Why do charges repel like magnets?

Physics Sexl 6 RG, textbook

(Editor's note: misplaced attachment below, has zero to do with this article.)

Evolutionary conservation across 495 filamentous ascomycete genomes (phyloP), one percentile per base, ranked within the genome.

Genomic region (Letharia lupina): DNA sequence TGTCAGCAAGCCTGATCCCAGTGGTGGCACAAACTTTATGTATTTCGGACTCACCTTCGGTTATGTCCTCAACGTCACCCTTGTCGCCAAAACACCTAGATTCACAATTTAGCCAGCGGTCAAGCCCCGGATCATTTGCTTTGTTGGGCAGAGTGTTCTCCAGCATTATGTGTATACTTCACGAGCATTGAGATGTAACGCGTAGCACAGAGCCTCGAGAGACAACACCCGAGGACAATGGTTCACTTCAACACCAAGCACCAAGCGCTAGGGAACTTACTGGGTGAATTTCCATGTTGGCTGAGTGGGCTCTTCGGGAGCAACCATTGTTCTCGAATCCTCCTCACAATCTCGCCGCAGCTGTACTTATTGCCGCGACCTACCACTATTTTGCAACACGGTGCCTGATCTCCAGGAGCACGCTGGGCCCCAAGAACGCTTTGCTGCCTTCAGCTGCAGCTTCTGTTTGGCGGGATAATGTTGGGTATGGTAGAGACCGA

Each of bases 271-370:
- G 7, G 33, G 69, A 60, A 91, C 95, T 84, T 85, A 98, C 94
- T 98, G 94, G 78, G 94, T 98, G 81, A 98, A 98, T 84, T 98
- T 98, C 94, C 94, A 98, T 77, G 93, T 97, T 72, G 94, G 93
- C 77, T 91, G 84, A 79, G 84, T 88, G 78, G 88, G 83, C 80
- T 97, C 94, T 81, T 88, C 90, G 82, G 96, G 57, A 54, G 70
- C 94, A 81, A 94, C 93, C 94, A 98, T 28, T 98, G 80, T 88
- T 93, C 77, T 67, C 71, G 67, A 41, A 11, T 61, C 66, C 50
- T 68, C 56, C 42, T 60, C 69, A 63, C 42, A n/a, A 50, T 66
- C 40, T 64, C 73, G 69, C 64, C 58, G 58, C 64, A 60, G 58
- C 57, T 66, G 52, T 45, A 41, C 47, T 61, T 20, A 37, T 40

Experiment: Magnetism 82.1 You need: Permanent magnets, coil, voltage source, iron filings, iron nails E 1 a) Investigate the effect of permanent magnets on iron, steel and other metals. Examine the deflection of magnetic needles near a permanent magnet. Describe your observations. E 1 b) Investigate the magnetic effect of the electric current. Pass current through a wire coil with about 100 turns and observe its effect on iron nails or iron filings. Describe your observations. The current-carrying coil attracts iron nails like a magnet. The magnetic effect is propagated into the iron nails. They are magnetized and have a “north pole” pointing north and a corresponding “south pole”. Steel nails retain their magnetization, soft iron nails lose them again when the power is switched off. Magnets act on one another in a similar way to electrical charges: Magnetic poles with the same name repel one another, while those with different names attract one another. Pointer measuring devices (so-called analog measuring devices) for the electrical current strength use the magnetic effect of the current. The functional principle is easy to understand on the moving coil measuring device (82.1). The current to be measured flows through a light, rotatable coil. The current makes the coil magnetic and an external magnet generates a torque. The spool rotates until a spiral spring exerts an oppositely equal torque. The deflection of the needle on the coil indicates the strength of the current. Analog measuring devices make it easy to see a change in the display, while the exact value of the current is not so easy to read. Today mostly digital measuring devices are used, which display the measured value in digits. Magnetic forces between electrical currents Teacher's experiment: Force between current-carrying conductors 82.2 Observe and describe how two parallel current conductors behave when electrical currents flow through them in the same or opposite direction. Try an explanation. The French physicist A NDRÉ -MARIE A MPÈRE (1775–1836) learned of Oersted's discovery. As early as the autumn of 1820 he discovered the magnetic force between two parallel conductors carrying current: mutual attraction with the same direction of current, repulsion with opposite direction of current. The current definition of the unit of electrical current is based on this effect (see p. 109). c Conducting electricity in liquids - the chemical effect Experiment: Conducting electricity in liquids 82.3 You need: vessel, 2 electrodes (metal plates), adjustable power supply, ammeter, supply lines, distilled water, tap water, table salt, vinegar. E 1 a) Set up an experiment as in 82.2. Connect the poles of the voltage source with metal electrodes that you hang one after the other in different liquids (distilled water, tap water, salt water, diluted vinegar). Apply different voltages (up to a maximum of 12V) to the electrodes. Measure voltage and amperage and display the data graphically. E 1 b) Transfer the measurement data to a graph. Interpret the result. 82.3 A NDRÈ -MARIE A MPÈRE (1775 Lyon - 1836 Marseille) was interested in philosophy, mathematics and the natural sciences from an early age. He studied probability theory and taught physics in Lyon before becoming a member of the French Academy of Sciences at the age of 30. His investigations into electromagnetism led him to the hypothesis that magnetism is always caused by currents. Scale Pointer Power supply Coil N S Permanent magnet Iron core 82.1 Moving coil measuring device. When there is electricity, the coil becomes an electromagnet, it is rotated by the permanent magnet. 82.2 Electrolysis Experiment 82 E-LEARNING For testing purposes only - property of the publisher öbv

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